Thanks for sharing your article about the Google Wallet. Do you think Apple will create any competition? We are blogging about this topic now. http://www.lucidagency.com/google/expect-apple-to-release-its-own-version-of-google-wallet/
Interesting that you talk about how some kind of eWallet is being used in Hong Kong nowadays. Looks like NFC will become a very common interface in the mobile phones. I see that the technological development is in a phase in which the new technologies are very focused to solve a very particular need or problem. Bluetooth is constrained to a set of use cases or applications. NFC seems to be an interest technology which uses induction to transmit and receive data and also to power up the passive devices during the transfer, but… looks like it will have very few uses other than for money transactions. Will there be some other applications? Any ideas?
People in HK has been using eWallet for over 10 years (http://hong-kong-travel.org/Octopus/). The product starts from stored-value ticket for Mass Transit Railway (aka subway, tube). It is then proliferated to train and buses. Nowadays, you can use it to pay in a convenient store and even in any fast food restaurants.
Coming back to US, I have seen Google eWallet is gaining popularity. People are paying their coffee using Google eWallet. To make payment, the consumer needs to open an application and a bar code is shown for scan. As soon as the bar code is scanned correctly, a payment is made. With the steps, I don't think merchants need to spend a lot to get the infrastructure ready. To the consumers, they have to make a couple of steps and clearly, it will be difficult to people from some age group. With the help of NFC, I believe the steps to make a payment would be a lot simpler. It might come with a cost increase to the infrastructure in the merchants' side. Nonetheless, the biggest concerns, like Dave.Dystra said, is the security. If a payment can be made easily through NFC, would someone be able to steal your money by having a device getting close to your smartphone? Not to mention, there are security concerns in the merchants equipment and the network infrastructure.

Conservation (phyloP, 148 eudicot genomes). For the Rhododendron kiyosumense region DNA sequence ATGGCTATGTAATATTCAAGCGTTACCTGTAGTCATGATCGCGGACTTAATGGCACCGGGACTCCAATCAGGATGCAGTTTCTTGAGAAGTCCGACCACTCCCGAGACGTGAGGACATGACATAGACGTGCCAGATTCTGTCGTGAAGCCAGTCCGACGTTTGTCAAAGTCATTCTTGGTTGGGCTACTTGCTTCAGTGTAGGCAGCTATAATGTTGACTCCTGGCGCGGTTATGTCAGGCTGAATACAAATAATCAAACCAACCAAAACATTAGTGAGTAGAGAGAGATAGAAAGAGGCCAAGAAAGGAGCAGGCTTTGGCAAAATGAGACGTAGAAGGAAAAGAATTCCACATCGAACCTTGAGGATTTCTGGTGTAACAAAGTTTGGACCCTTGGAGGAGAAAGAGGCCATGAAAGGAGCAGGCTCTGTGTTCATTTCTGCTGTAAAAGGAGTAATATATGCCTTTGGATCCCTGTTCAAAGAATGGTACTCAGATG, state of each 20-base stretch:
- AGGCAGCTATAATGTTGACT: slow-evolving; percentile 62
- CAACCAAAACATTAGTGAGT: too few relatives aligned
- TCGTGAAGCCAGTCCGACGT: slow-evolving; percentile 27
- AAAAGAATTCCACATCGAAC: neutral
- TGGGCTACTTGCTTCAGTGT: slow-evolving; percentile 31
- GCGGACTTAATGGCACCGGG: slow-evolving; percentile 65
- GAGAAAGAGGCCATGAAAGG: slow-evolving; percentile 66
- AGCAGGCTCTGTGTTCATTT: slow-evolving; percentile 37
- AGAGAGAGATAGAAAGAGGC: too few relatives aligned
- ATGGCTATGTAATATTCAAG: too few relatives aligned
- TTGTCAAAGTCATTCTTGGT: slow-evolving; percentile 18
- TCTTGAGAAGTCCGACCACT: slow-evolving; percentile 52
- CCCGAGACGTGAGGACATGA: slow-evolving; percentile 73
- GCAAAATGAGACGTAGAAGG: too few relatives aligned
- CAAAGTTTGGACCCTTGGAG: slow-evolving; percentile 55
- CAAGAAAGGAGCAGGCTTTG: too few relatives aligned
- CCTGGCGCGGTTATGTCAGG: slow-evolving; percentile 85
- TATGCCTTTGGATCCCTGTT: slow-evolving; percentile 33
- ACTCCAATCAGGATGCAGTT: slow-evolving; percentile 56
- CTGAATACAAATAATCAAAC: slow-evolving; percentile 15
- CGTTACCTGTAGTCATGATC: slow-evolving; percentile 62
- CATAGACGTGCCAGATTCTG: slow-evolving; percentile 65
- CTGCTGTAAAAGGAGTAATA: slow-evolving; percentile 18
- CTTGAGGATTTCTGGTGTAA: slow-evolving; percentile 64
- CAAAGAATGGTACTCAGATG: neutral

Some very interesting conjectures here. As pointed out above, there have been other great ideas that just didn't pan out, so this one looks like a wait and see. Also as pointed out above, there is a great deal yet to be done in the way of security, etc. for this to be widely accepted.
Sounds like yet another protocol that may or may not be adopted. The wireless chips in visa cards is a great example of what was supposed to be revolutionary but in the end, it cost extra money so it wasn't adopted.
The payment using the mobile will be more suitable with better payer interaction compared to the card-swiping machines used in today's world. There is no doubt that mobile phone are much smarter devices compared to the card swiping machines, what required is a better foolproof protocol, encryption and authentication standard.
What are the engineering and design challenges in creating successful IoT devices? These devices are usually small, resource-constrained electronics designed to sense, collect, send, and/or interpret data. Some of the devices need to be smart enough to act upon data in real time, 24/7. Specifically the guests will discuss sensors, security, and lessons from IoT deployments.